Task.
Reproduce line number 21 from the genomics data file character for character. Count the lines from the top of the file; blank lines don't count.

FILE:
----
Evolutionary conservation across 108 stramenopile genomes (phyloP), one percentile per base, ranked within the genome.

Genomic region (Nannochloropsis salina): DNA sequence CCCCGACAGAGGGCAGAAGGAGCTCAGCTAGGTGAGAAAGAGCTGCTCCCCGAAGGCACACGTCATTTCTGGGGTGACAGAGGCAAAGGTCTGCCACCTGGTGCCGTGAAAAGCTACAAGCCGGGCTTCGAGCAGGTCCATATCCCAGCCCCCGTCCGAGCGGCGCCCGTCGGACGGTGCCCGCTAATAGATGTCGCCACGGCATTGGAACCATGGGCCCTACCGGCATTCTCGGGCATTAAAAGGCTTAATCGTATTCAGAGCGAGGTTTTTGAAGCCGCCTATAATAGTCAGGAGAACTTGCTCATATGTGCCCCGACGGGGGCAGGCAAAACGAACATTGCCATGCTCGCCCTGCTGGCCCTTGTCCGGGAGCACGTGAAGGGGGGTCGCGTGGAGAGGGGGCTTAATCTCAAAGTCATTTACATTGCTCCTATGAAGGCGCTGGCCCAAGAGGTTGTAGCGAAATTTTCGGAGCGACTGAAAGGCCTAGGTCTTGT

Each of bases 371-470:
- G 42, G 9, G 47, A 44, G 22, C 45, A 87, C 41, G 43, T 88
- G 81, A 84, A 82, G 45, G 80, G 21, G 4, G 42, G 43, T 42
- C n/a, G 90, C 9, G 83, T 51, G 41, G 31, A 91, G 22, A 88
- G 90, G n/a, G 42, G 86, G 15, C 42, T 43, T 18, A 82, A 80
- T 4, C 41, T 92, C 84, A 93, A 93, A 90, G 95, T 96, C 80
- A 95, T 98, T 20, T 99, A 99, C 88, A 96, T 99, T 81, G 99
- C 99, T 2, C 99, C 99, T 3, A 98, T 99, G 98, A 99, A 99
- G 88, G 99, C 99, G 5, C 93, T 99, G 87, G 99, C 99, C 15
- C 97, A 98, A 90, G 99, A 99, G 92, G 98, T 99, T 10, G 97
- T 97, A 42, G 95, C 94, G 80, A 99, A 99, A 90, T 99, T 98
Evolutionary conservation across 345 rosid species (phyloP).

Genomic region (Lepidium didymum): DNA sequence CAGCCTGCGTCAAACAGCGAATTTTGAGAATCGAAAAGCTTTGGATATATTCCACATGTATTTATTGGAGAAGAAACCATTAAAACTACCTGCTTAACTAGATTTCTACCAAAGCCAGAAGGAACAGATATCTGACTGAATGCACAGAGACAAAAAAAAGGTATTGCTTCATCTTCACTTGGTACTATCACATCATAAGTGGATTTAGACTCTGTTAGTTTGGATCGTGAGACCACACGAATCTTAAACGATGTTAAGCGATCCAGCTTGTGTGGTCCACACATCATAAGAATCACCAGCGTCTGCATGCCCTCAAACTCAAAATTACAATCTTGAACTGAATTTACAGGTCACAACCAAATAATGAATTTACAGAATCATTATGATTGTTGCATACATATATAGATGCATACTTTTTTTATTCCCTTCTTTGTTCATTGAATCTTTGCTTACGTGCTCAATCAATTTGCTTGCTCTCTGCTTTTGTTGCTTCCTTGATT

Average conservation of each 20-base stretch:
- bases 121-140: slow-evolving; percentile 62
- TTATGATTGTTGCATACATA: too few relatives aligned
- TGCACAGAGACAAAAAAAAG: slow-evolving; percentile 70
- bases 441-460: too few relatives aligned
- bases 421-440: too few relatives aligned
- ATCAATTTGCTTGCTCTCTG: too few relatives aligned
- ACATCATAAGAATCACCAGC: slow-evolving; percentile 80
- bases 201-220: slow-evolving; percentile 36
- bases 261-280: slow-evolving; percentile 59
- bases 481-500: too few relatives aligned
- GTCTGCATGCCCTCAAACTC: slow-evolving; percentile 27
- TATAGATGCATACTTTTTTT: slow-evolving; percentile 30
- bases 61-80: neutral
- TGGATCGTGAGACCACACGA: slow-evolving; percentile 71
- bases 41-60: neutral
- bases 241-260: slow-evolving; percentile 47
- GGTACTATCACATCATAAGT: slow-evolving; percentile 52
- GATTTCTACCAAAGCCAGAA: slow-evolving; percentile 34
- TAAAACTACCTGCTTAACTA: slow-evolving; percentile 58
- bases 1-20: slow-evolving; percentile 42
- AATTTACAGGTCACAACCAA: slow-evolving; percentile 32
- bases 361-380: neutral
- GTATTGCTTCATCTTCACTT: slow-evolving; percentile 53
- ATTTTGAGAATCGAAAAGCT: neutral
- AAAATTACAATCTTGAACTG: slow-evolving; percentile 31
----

- bases 421-440: too few relatives aligned